The water industry regulator has been accused of making a “meaningless gesture” after it reduced the amount that Thames Water has been asked to hand back to customers over poor performance by more than a quarter.
Ofwat has published its final determinations on how much each of England and Wales’s water companies should give to customers after underperformance on targets in tackling leakage and sewage spills.
In September the regulator said that Thames, Britain’s biggest water company, would have to hand £101m to customers, the most of any company.
On Tuesday, it said the penalty had been reduced to £73.8m in its final determinations – roughly £4.92 for each customer. Ofwat said the decision came after Thames had submitted “substantive detail” on its tax losses for 2020 to 2025. Ofwat said that if it had not made the decision it would have “weakened” the financial incentives for companies to carry out much needed upgrades on Britain’s water infrastructure.
Ofwat said 12 firms would have to return a total of around £193m to customers, partially offset by five companies being able to charge about £123m more, resulting in a net total of £70m being paid out by companies to customers.
The regulator had said in September that firms would return a net total of £114m, but that amount was provisional until the review process was completed.
Thames intends to increase bills by £175 – from £436 to £611 a year – from 2025 to 2030. The debt-laden company, which has seen the abrupt resignation of its former chief executive and emergency contingency plans for its collapse drawn up this year, plans to invest £18.7bn in service and infrastructure upgrades.
James Wallace, the CEO of River Action, said: “This shallow gesture is meaningless to communities and another example of the senseless regulation of the water industry by Ofwat.
“We would rather see the regulator issue much higher penalties to water companies for failing to provide their legal obligations to customers. Ofwat should direct Thames Water shareholders to urgently invest in fixing its leaky infrastructure, which wastes 600m litres of fresh drinking water a day and spew millions of litres of sewage into the river catchment.”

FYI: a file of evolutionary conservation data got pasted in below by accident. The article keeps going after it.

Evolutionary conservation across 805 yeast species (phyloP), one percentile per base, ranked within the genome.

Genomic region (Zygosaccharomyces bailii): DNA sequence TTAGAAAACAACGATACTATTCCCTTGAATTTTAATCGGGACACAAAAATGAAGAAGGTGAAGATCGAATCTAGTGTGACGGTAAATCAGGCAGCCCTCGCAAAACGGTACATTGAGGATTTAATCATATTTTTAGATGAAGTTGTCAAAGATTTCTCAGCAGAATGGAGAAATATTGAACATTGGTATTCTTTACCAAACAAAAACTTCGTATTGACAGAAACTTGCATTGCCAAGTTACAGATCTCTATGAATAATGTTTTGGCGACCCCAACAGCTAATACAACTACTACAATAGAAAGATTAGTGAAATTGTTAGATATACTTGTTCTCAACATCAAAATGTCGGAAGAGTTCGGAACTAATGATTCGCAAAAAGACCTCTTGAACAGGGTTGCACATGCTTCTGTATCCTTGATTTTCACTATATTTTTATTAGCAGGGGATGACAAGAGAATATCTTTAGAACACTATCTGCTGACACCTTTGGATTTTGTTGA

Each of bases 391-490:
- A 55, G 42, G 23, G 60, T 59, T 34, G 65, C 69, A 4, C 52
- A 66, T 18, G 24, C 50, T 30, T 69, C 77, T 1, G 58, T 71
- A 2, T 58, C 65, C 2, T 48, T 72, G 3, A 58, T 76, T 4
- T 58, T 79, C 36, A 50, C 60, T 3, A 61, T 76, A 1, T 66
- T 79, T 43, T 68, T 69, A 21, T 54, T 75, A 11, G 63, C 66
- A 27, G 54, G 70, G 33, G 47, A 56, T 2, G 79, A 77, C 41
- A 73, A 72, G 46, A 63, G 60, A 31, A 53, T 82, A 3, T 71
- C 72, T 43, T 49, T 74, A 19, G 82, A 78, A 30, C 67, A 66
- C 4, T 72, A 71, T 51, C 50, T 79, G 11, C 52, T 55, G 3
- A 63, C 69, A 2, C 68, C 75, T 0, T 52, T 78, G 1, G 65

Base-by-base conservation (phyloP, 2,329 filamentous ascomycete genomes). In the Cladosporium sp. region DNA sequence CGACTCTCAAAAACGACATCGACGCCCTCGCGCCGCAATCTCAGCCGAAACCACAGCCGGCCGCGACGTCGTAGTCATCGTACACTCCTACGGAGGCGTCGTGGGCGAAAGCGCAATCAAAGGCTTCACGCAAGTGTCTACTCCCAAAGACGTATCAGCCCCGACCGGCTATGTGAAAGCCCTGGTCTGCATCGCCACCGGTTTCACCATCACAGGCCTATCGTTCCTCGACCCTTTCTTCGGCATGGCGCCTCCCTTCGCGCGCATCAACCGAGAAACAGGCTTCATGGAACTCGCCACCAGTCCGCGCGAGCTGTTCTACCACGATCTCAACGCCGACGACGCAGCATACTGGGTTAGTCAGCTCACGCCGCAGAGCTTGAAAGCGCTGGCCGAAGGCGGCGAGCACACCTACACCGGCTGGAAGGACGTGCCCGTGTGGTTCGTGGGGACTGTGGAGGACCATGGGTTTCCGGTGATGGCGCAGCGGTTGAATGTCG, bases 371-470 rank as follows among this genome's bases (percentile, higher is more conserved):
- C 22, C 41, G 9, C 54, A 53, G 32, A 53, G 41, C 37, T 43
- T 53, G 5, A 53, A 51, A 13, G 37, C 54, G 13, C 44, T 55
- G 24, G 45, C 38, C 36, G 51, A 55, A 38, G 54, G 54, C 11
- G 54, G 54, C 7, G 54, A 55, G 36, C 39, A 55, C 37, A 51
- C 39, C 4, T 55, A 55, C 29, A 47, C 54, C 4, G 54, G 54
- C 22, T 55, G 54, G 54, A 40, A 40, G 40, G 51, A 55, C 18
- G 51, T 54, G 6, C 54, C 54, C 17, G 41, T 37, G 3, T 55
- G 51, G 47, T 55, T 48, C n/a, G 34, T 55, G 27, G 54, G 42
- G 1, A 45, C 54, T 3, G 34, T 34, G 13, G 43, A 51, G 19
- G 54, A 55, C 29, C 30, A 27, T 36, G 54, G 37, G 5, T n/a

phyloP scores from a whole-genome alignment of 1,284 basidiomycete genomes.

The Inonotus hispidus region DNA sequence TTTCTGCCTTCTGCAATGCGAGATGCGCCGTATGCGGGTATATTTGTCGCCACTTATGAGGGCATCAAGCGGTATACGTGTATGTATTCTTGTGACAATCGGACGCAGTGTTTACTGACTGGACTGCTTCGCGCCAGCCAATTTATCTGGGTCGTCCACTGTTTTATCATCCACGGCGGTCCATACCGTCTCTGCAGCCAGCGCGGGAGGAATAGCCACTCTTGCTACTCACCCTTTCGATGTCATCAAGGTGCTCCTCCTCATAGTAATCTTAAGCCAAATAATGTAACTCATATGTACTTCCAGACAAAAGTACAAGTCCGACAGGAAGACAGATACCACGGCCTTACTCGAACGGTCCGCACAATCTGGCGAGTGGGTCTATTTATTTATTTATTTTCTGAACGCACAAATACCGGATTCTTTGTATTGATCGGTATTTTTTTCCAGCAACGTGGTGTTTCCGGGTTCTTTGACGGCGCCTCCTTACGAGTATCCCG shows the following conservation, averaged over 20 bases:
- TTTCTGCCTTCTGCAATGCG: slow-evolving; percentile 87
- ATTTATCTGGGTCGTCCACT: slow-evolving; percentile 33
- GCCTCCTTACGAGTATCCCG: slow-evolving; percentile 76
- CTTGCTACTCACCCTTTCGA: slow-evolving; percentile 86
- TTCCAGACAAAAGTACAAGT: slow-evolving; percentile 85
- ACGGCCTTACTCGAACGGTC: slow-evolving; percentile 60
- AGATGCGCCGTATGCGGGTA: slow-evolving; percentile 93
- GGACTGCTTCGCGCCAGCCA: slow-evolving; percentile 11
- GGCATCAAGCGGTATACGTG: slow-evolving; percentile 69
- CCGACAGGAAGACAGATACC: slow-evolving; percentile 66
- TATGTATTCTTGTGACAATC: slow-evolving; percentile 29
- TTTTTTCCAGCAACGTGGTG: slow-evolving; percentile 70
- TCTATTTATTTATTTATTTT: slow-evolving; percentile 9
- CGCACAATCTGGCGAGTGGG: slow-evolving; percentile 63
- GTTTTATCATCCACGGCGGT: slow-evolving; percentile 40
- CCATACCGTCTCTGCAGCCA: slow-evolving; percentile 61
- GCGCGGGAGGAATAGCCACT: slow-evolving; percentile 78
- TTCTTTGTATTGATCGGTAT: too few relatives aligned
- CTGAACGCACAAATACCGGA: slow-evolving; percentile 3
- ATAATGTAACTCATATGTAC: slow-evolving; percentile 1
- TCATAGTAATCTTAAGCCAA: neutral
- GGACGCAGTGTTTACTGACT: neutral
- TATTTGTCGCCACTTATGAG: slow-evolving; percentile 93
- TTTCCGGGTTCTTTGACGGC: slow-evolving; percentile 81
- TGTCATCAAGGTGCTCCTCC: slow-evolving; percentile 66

A spokesperson for the Henley Mermaids wild swimming group in Henley-on-Thames said: “In September, Ofwat announced that Thames Water would be required to repay £101m to customers because of chronic underperformance on leaks and sewage dumping …
“Now we learn they will be returning only two-thirds of that amount. At the same time, Thames Water is increasing bills for customers already struggling under the cost of living crisis. Yet again, the regulators are propping up the decaying water industry and its customers, and our rivers are paying the price.”
Munira Wilson, the Liberal Democrat MP for Twickenham, said: “While people’s water bills rise, these water firms keep getting away with it. Thames Water should pay the full amount Ofwat has declared and rightfully put their customers first.”
Southern Water deferred £21m of its £43m penalty into the 2025-26 financial year, while Dŵr Cymru (Welsh Water) is paying £24m. Anglian Water customers will see more than £27m taken off their bills.
The move also allows some companies to raise bills next financial year. Severn Trent is able to increase bills by £88m and United Utilities, which serves the north-west of England, by £25m after hitting targets.
(The following story may or may not have been edited by NEUSCORP.COM and was generated automatically from a Syndicated Feed. NEUSCORP.COM also bears no responsibility or liability for the content.)